Taking Away Tags? Proposed Changes for Uninsured Drivers - ABC 33/40 - Birmingham News, Weather, Sports

Taking Away Tags? Proposed Changes for Uninsured Drivers

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Photo Courtesy: http://www.ok.gov/oid/Public_Information/News/Multimedia.html Photo Courtesy: http://www.ok.gov/oid/Public_Information/News/Multimedia.html

Oklahoma's Insurance Commissioner announced proposed legislation, Senate Bill 701, Tuesday. It would change the way law enforcement handles uninsured drivers. It aims to increase the number of insured drivers on the road.

"In Louisiana, they have new legislation, innovative legislation that enabled them to take the tag off the vehicle as another option for law enforcement," said Insurance Commissioner John Doak. He wants to implement something similar in Oklahoma.

Currently, drivers caught driving without insurance face fines or having their cars impounded. An estimated one in four drivers in Oklahoma are uninsured.

"Unfortunately, right now, the fine for driving uninsured is less than the cost of insurance," said Doak. "But I'm working with the Legislature to try and change that."

AAA explained the proposed legislation would give law enforcement the power to remove the uninsured driver's tag and place a sticker where it was. The driver would then have five days to get insured to get their tags back.

A release from the Insurance Commission added the legislation includes an administrative fee that provides temporary insurance coverage for cars with the stickers.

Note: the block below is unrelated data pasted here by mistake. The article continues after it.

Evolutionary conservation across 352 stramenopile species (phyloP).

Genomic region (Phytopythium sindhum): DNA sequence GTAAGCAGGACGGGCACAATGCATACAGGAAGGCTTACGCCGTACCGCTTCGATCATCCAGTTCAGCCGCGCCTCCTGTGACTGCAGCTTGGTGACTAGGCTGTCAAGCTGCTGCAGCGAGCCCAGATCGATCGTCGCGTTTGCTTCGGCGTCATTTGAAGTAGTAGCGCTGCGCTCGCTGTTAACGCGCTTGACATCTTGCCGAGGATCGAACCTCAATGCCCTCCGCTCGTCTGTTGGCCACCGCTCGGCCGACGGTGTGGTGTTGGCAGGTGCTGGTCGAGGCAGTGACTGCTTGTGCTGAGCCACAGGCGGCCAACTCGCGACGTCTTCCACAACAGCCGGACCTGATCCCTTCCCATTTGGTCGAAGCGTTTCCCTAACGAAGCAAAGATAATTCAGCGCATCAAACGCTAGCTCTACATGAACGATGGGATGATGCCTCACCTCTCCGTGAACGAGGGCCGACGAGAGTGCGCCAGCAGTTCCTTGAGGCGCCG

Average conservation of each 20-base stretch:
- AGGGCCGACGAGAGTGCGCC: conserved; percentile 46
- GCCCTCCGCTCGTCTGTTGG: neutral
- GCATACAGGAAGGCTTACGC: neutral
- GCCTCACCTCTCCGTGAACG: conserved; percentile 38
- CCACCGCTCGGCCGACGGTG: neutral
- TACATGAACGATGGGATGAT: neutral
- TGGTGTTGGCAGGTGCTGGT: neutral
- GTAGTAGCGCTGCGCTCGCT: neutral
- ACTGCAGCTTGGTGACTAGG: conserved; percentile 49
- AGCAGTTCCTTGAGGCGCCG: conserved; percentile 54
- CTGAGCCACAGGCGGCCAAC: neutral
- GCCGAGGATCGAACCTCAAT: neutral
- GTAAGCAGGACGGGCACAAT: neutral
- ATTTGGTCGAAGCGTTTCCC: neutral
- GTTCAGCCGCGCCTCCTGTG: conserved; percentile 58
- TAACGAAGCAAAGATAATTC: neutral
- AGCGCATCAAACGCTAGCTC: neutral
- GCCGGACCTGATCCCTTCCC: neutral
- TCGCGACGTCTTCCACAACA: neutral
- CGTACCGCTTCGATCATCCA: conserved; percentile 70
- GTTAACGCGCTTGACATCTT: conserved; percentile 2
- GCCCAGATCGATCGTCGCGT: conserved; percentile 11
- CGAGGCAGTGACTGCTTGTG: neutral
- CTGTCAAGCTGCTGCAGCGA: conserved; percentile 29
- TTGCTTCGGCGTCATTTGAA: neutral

"The hope is that we get more people obtaining insurance as the law requires," said AAA spokesperson Danial Karnes.

Channel 8 spoke with a woman who is now facing $7,800 in car repair fees after she said she was in an accident with an uninsured driver. She said she supports legislators' push to do something about it.

"I think that's probably a great idea. I mean, in my situation, the guy was just ticketed and sent about his way," said Jessica Crow.

However, the Sheriff's Department said it has concerns about the proposed changes. Major Shannon Clarke said it would mean an influx in inventory. Officers would have to travel back to the station more frequently to drop off tags. Drivers wanting to pick up their tags would likely only have a small window of time to do so. Also, he wondered what might happen if drivers try to sue officers for allegedly damaging vehicles removing the tags. He said it would take more time than just impounding cars and would increase officer discretion.

According to a draft of the bill, the proposed legislation could take effect November 1, 2013 if approved.

AAA said more insured drivers on the road could mean better insurance premiums for everyone.

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